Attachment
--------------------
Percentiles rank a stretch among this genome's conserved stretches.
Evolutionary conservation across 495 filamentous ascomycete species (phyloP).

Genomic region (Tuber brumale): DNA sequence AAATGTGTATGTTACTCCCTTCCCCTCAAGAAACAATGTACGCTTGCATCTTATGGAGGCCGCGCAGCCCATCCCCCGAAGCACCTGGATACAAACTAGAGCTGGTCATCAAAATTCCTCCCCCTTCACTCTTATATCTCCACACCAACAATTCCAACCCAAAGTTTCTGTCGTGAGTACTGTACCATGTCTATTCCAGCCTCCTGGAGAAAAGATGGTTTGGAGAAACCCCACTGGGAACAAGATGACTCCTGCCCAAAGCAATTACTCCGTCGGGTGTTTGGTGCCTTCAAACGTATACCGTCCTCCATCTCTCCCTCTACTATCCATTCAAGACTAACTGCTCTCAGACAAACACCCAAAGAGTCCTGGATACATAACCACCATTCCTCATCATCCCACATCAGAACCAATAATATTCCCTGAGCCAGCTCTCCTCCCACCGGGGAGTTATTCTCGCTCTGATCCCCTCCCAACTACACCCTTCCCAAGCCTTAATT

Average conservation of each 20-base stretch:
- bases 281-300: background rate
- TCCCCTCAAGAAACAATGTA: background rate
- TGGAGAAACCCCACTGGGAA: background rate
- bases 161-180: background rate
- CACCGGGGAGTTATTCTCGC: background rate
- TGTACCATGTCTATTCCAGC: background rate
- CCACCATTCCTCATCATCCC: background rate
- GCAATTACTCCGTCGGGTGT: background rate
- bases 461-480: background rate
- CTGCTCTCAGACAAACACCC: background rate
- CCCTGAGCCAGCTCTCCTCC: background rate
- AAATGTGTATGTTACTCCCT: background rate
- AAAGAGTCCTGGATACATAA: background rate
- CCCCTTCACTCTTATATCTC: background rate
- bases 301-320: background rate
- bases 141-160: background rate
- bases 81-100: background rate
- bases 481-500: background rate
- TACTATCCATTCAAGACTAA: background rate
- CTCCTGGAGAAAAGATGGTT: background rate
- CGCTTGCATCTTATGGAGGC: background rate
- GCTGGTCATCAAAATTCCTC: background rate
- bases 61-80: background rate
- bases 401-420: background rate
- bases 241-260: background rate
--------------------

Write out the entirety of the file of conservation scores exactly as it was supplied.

Percentiles rank a stretch among this genome's conserved stretches.
Evolutionary conservation across 495 filamentous ascomycete species (phyloP).

Genomic region (Tuber brumale): DNA sequence AAATGTGTATGTTACTCCCTTCCCCTCAAGAAACAATGTACGCTTGCATCTTATGGAGGCCGCGCAGCCCATCCCCCGAAGCACCTGGATACAAACTAGAGCTGGTCATCAAAATTCCTCCCCCTTCACTCTTATATCTCCACACCAACAATTCCAACCCAAAGTTTCTGTCGTGAGTACTGTACCATGTCTATTCCAGCCTCCTGGAGAAAAGATGGTTTGGAGAAACCCCACTGGGAACAAGATGACTCCTGCCCAAAGCAATTACTCCGTCGGGTGTTTGGTGCCTTCAAACGTATACCGTCCTCCATCTCTCCCTCTACTATCCATTCAAGACTAACTGCTCTCAGACAAACACCCAAAGAGTCCTGGATACATAACCACCATTCCTCATCATCCCACATCAGAACCAATAATATTCCCTGAGCCAGCTCTCCTCCCACCGGGGAGTTATTCTCGCTCTGATCCCCTCCCAACTACACCCTTCCCAAGCCTTAATT

Average conservation of each 20-base stretch:
- bases 281-300: background rate
- TCCCCTCAAGAAACAATGTA: background rate
- TGGAGAAACCCCACTGGGAA: background rate
- bases 161-180: background rate
- CACCGGGGAGTTATTCTCGC: background rate
- TGTACCATGTCTATTCCAGC: background rate
- CCACCATTCCTCATCATCCC: background rate
- GCAATTACTCCGTCGGGTGT: background rate
- bases 461-480: background rate
- CTGCTCTCAGACAAACACCC: background rate
- CCCTGAGCCAGCTCTCCTCC: background rate
- AAATGTGTATGTTACTCCCT: background rate
- AAAGAGTCCTGGATACATAA: background rate
- CCCCTTCACTCTTATATCTC: background rate
- bases 301-320: background rate
- bases 141-160: background rate
- bases 81-100: background rate
- bases 481-500: background rate
- TACTATCCATTCAAGACTAA: background rate
- CTCCTGGAGAAAAGATGGTT: background rate
- CGCTTGCATCTTATGGAGGC: background rate
- GCTGGTCATCAAAATTCCTC: background rate
- bases 61-80: background rate
- bases 401-420: background rate
- bases 241-260: background rate